Fifty years ago magazines were very good at bringing their subscribers news of the latest developments in a field of specialist interest: for example Opera. The current issue of the magazine would have been urgently awaited and it would, for many subscribers, have been a primary source of current information. However the back issues would be relatively inaccessible (indeed quite possibly stored in the attic if there were too many of them) and they would have been very hard to search, so the current issue was the main focus of attention. This is not how digital magazines now work. Very few opera lovers will today rely primarily on a monthly magazine for news. We have so many more instant resources: blogs, Twitter and social media, Operabase, Google search. YouTube, and all the forms of live broadcasting. Magazines were fast moving sources of news 50 years ago, now, by contrast, they are relatively slow moving and that turns out to be a good thing. For their reports and reviews may be more carefully published than too-fast digital news. Magazines that are careful with their reputation are perhaps trusted more than ever before; no longer fast, magazines are a slow-ish medium that commands the respect we give to reliable sources.
We noted that magazines as experienced fifty years ago were relatively inaccessible and barely searchable. But now a digital magazine with a databased archive is easily browse-able all the way through and down to the first issue. We can view the archive in the Exact Editions system at the top level by navigating an array of front covers:
This point and click interface to a complete archive of the magazine is incomparably easier for browsing and exploration than cartons full of 850 individual issues of the print magazine.
Not only is a digital magazine archive much more browse-able, it will surely be fully searchable:
The curious result is that magazines have been transformed from being a source of current information into a much deeper and long-lasting source of memory and record. The current issue, in 2019, will still be for many subscribers the ‘easy way in’ but the full archival database gives us something that a print resource cannot match. Digital magazines gradually acquire a cumulative authority, largely because they are a way of taking the past with us. We may not need them so much for the instant opinion, or the latest rumour, but they are rolling up our past and our present to make an ongoing record for our cultural present and for our enjoyment in the future. It is this potential for carefully archived magazine resources to become even more valuable and informative in an accumulation of content that should be one of the most exciting developments of the digital turn that all our media are now taking.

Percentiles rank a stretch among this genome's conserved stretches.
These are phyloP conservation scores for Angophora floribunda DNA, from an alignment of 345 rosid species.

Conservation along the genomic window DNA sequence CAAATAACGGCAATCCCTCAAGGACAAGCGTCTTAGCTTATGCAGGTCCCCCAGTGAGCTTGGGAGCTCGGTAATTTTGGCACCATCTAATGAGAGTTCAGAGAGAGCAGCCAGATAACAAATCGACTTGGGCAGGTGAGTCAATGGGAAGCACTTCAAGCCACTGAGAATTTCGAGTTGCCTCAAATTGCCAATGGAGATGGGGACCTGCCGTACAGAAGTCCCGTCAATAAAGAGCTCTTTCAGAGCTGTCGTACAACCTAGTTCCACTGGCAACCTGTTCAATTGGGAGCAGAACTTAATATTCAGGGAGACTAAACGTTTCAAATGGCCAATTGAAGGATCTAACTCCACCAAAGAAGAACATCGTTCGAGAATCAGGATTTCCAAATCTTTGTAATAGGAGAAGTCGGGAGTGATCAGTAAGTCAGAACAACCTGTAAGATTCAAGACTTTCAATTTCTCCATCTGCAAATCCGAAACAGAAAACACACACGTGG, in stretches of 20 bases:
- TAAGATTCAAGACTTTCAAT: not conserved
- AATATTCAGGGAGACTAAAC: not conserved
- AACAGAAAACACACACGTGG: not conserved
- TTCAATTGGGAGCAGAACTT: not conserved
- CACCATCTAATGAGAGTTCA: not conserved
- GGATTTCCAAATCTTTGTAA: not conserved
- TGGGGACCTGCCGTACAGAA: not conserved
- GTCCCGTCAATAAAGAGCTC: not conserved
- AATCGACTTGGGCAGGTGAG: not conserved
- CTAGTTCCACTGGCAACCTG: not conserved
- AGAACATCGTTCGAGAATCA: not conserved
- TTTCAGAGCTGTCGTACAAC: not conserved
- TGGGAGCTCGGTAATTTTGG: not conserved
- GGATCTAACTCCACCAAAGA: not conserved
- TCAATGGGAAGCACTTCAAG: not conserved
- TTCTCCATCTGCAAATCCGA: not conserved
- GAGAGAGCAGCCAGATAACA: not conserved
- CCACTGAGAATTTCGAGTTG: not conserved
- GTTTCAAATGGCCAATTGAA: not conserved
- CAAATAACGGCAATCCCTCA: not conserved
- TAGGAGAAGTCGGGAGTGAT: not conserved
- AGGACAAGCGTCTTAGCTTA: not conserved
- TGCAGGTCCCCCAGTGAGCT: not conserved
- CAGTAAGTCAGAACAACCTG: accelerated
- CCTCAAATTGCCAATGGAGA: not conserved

Taking our Opera example, we find that the Opera Twitter account is happily mining the riches of the archive to chime with present interests:
When a Twitter account uses a historic archive to comment on new developments or to commemorate forgotten composers or unforgettable stars (Callas) it is reversing the normal role of the archive, which is no longer a mere repository of old news but is in course of becoming a source for new thoughts and new interpretations. The future of the past, and from the past, is one of the things we can expect from digital magazines, echoing T S Eliot (Four Quartets):
Time present and time past
Are both perhaps present in time future,
And time future contained in time past.
Luciano Floridi, an Italian Professor at Oxford, is one of the leading philosophers of information. He is also interested in libraries and archives and has recently proposed a valuable use for the concept of “semantic capital” in relation to archives. His explanation was given as a lecture to the National Archives at Kew, and is available from their site.
I propose to summarise and simplify his explanation of “semantic capital” and apply it to the topic of digital magazine archives (very close to our heart at Exact Editions). For our purposes semantic capital is:
a stock of content growing and extended through time (a sequence of magazine issues published on paper monthly and held in library stacks would be a perfect example)
the stock of content is held in a stable form where it can be subjected to new readings and new interpretations (a contemporary digital database of a magazine issue by issue, with new issues appearing as they are published, for example)
the content should be held in a canonical form so that new readings or interpretations can be compared with previous readings (so it is rather important that the content should be complete and searchable. It would be inconvenient if the digital archive was different in different institutions. Leaving out the advertisements or the illustrations from a magazine archive will not do)